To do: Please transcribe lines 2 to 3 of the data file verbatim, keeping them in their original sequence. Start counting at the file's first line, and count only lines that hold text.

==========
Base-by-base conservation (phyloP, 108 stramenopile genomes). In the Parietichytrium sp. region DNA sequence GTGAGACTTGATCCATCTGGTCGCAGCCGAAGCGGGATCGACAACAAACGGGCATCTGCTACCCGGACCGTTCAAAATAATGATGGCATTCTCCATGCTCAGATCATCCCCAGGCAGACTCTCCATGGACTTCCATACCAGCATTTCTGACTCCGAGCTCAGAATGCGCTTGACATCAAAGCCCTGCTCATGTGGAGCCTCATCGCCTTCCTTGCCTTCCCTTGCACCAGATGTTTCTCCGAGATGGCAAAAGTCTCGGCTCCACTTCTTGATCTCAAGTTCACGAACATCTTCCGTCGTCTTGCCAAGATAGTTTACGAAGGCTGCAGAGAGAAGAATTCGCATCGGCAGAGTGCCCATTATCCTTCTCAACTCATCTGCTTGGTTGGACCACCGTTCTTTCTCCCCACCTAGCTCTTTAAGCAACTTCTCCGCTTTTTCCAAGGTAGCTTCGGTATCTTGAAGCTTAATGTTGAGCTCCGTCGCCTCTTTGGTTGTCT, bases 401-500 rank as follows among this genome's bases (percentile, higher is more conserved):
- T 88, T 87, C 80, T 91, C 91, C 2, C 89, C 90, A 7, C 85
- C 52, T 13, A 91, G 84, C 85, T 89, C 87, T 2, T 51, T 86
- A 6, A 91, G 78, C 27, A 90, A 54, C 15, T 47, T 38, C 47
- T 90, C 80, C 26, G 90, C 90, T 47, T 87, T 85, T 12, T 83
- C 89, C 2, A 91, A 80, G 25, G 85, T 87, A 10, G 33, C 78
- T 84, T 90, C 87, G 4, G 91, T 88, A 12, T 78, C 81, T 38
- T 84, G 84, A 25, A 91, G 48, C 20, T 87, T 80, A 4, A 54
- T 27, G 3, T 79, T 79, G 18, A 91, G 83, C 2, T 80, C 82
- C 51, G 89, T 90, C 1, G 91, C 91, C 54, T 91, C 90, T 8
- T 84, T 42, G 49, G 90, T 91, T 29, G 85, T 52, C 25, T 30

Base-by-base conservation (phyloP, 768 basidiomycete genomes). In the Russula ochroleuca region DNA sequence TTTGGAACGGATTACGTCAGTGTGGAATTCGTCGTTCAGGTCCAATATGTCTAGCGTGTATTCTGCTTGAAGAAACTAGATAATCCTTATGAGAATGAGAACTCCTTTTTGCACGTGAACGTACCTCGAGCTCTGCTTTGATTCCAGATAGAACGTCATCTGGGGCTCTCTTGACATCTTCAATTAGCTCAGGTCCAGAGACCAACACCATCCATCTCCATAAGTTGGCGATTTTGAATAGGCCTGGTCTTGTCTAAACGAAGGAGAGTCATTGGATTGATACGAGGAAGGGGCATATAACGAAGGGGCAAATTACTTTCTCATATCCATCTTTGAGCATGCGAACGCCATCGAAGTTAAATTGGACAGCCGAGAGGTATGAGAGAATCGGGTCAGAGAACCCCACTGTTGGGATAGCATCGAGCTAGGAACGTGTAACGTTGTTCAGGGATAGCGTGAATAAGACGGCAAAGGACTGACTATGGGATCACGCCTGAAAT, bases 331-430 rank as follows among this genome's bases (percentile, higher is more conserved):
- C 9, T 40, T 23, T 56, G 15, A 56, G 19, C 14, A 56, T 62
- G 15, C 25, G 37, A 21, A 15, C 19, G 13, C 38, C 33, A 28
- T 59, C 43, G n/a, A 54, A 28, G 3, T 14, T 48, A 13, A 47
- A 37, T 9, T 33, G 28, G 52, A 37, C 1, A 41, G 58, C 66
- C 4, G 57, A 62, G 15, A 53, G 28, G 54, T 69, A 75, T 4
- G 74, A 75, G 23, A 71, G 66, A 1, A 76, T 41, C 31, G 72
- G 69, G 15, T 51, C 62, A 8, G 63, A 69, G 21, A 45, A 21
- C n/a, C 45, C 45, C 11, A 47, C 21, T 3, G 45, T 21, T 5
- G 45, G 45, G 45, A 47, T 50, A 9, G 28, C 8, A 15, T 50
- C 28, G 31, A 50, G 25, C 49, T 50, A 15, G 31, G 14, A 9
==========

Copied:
- T 88, T 87, C 80, T 91, C 91, C 2, C 89, C 90, A 7, C 85
- C 52, T 13, A 91, G 84, C 85, T 89, C 87, T 2, T 51, T 86